Electrified transportation turned the corner

The quest for electric vehicles, a decade in the making, hit full throttle during 2018, as companies and countries accelerated their investments and commitments in everything from scooters to sedans to semi trucks that operate on battery power.

China led the parade. It boasts numerous EV manufacturers, notably BYD, the No. 1 electric vehicle maker in the world. The vast majority of its EV sales have been in China, which has some of the world’s most aggressive national and city government policies. In a single month — April — 73,000 electric vehicles were sold in China, compared to 19,500 in the United States, according to Bloomberg New Energy Finance. The company also planned to build 1,000 electric buses during 2018 in its Lancaster, California, facility.

Meanwhile, individual companies showed their muscle. Tesla continued to surprise skeptics, showing a healthy quarterly profit during the year, thanks in large part to deliveries of its newest, and lower-cost, Model 3 electric vehicle. Meanwhile, Japanese auto giant Mazda became the latest carmaker to shift its business model towards a low-emission future, announcing plans to electrify its entire product range by 2030. Other companies, from Audi to Volvo, also announced plans to ramp up EVs, as did governments in Costa Rica, Poland, the U.K. and the European Union.

The growth of EVs has been aided by a parallel growth of the charging infrastructure in the United States. Both California and New York announced or approved plans to fund nearly $1 billion worth of residential and commercial EV charging stations. But that’s just a beginning. Research from the Edison Electric Institute and the Institute for Electric Innovation predicts that to support the U.S. growth projections of EVs over the next seven years, 4.5 million to 5.5 million chargers would need to be installed by 2025.

The year was topped off by California, whose first-of-its-kind rule, passed in December, mandated that new vehicle purchases by the state's transit agencies must be zero-emissions models. California currently has just 132 zero-emissions buses driving on its roads, and the new rule will boost that to 14,000 by 2040 — and likely will influence other states and provinces around the world to get onboard.

Carbon removal came down to earth

The dream of turning climate pollutants into valuable products has seemed too good to be true. And for a long time, it was. The promise of harnessing the gases that otherwise might contribute to climate change, transforming them into revenue-producing products, continually has been out of reach, lacking viable markets and economies of scale.

That’s changing. Entrepreneurs from both large and smaller companies across a range of industries are demonstrating the potential of carbon dioxide and other gases as a feedstock, turning an environmental liability into a corporate asset.

A company called C2CNT developed a process for converting CO2 into carbon fibers, or nanotubes, a strong, lighter-weight alternative to metal to make a wide variety of products, including wind turbine blades, race cars, airplanes and bicycles. In Bangalore, India, the startup Breathe is developing an artificial photosynthesis process to convert CO2 into methanol, a key feedstock for materials and fuel. Yet another startup, Kiverdi, uses a bioreactor, similar to the ones used to brew beer, to combine CO2 with special microbes called hydrogenotrophs to create protein, high-valued oils, nutrients and bio-based products that can be used in a variety of consumer and industrial applications.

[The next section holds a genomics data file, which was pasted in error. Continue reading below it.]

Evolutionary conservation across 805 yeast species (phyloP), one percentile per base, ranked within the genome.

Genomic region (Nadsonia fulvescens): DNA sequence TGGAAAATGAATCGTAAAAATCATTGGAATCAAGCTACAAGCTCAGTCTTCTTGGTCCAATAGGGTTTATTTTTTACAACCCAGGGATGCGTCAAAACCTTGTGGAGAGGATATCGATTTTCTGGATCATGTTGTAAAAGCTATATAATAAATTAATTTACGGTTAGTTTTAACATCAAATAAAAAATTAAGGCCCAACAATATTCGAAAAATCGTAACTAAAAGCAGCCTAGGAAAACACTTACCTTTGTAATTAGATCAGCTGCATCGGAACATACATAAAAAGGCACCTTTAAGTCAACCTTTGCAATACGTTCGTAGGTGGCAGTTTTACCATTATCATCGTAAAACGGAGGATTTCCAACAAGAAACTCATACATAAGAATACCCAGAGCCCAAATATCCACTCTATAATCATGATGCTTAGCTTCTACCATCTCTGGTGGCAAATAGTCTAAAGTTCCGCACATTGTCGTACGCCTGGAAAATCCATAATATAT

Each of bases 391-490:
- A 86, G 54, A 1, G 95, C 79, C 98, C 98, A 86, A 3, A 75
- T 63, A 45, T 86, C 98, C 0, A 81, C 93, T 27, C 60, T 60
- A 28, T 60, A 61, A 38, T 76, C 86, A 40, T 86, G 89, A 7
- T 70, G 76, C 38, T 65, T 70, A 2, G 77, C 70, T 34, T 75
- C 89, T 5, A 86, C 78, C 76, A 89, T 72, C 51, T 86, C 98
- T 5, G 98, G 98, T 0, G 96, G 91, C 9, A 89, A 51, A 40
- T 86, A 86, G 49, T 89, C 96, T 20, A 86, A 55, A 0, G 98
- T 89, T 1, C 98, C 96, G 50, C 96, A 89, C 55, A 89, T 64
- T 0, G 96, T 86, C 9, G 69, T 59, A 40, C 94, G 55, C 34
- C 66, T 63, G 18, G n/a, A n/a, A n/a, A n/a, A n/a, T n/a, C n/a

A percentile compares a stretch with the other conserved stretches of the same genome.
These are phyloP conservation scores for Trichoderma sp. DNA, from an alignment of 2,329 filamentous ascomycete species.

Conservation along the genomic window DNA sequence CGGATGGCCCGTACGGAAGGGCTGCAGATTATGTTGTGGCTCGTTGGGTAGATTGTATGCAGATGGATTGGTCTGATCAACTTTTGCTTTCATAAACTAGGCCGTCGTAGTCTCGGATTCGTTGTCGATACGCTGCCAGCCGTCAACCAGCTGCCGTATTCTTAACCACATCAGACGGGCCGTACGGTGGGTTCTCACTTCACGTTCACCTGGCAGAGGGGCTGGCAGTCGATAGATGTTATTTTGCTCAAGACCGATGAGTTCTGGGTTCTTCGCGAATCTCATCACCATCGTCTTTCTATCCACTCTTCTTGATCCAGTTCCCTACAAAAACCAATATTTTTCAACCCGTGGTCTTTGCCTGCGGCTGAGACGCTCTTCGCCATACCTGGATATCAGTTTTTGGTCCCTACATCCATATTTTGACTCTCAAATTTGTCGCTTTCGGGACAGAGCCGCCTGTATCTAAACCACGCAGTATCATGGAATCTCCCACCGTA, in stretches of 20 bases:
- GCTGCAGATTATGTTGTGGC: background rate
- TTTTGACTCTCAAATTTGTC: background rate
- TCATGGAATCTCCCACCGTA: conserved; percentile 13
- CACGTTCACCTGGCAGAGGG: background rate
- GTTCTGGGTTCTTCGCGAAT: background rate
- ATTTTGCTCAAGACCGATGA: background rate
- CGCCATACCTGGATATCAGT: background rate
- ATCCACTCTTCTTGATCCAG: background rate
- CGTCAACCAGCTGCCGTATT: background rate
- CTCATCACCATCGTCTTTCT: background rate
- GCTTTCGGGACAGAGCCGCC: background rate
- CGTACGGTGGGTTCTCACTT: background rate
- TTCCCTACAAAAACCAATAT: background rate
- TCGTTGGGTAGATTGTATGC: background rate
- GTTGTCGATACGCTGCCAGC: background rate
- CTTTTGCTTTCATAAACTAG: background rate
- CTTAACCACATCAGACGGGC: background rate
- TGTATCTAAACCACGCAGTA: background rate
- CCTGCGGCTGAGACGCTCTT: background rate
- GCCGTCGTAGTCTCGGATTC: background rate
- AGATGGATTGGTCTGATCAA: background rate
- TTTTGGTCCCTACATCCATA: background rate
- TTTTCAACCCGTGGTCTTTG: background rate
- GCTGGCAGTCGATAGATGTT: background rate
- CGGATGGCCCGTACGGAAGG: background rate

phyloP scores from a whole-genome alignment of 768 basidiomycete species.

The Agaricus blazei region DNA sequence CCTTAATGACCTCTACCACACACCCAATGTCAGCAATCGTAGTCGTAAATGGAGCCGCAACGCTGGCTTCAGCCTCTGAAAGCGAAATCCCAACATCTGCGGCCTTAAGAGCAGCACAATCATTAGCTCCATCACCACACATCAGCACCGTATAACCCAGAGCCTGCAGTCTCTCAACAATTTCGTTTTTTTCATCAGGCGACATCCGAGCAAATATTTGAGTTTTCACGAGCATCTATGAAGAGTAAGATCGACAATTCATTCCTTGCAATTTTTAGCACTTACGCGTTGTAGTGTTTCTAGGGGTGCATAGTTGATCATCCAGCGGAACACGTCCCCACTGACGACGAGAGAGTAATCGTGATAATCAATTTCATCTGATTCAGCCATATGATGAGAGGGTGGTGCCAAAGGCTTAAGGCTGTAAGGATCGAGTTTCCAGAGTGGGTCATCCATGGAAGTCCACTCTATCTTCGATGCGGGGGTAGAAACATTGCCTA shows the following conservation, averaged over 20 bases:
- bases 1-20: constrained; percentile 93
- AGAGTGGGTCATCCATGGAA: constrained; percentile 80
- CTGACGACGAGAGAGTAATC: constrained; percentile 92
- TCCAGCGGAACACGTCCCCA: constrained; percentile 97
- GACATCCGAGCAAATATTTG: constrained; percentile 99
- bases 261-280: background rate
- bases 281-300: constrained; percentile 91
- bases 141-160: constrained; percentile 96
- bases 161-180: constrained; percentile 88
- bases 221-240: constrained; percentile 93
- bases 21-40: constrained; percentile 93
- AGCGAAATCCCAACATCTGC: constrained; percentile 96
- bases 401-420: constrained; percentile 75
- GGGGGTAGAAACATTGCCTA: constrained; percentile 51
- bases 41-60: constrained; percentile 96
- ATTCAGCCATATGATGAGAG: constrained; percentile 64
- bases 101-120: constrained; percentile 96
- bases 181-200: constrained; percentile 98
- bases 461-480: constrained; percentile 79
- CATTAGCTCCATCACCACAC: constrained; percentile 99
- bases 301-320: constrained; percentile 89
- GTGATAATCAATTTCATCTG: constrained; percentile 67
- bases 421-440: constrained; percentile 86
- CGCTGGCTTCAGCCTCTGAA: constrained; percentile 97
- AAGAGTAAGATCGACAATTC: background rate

Agriculture is getting into the field, too. In Indiana, Fair Oaks Farms uses anaerobic digesters to turn cow manure into methane. Another wave of change is coming from coastal communities around the world, which are shoring up ecosystems such as mangroves, seagrass meadows and tidal marshes for their "blue carbon" — stored by oceans and coastal ecosystems. The growth of both voluntary and mandatory carbon markets stand to make such ecosystems revenue centers by selling credits for protecting stored carbon.

And then there’s cement, one of the most carbon-intensive industries: If the cement industry were a country, it would be the world’s third-largest emitter. For years, a number of efforts have tried to reduce that intensity. But new research is showing concretely the potential for the industry to become carbon-neutral by combining carbonation — a process where cement bonds with carbon dioxide, sequestering it in mineral form for decades.

Beyond these is a range of other carbon capture and sequestration technologies, most still in the research or pilot phase, that could play a role and create new markets in the coming years, given the right policy signals. They range from direct air capture ­— the use of chemical processes to extract carbon dioxide from the atmosphere — to schemes where the ocean is seeded with iron, encouraging the growth of phytoplankton, which extract carbon dioxide from seawater. All such technologies have challenges, notably their high costs, but the fact that they are continuing to be developed suggests that profits may be forthcoming.

Wait, there’s more

Here are 20 other hopeful headlines of 2018:

That’s just a taste of what happened during the past 12 months while so many folks were preoccupied with news and concerns that seemed to, well, trump environmental issues. Nonetheless, we continue to see a steady stream of progress.

True, the rate of change by companies continues to be far from that needed to address the latest United Nations climate report, not to mention concerns about sufficient food, water, shelter and human rights of 7.7 billion (and counting) of our fellow earthlings. For all that’s been done so far, there’s an order of magnitude more effort needed.

But let’s stop and celebrate these largely untold stories of corporate progress, and all of the unsung heroes who made them happen. Against considerable odds, with insufficient political cover and precious little fanfare, companies continue to move forward.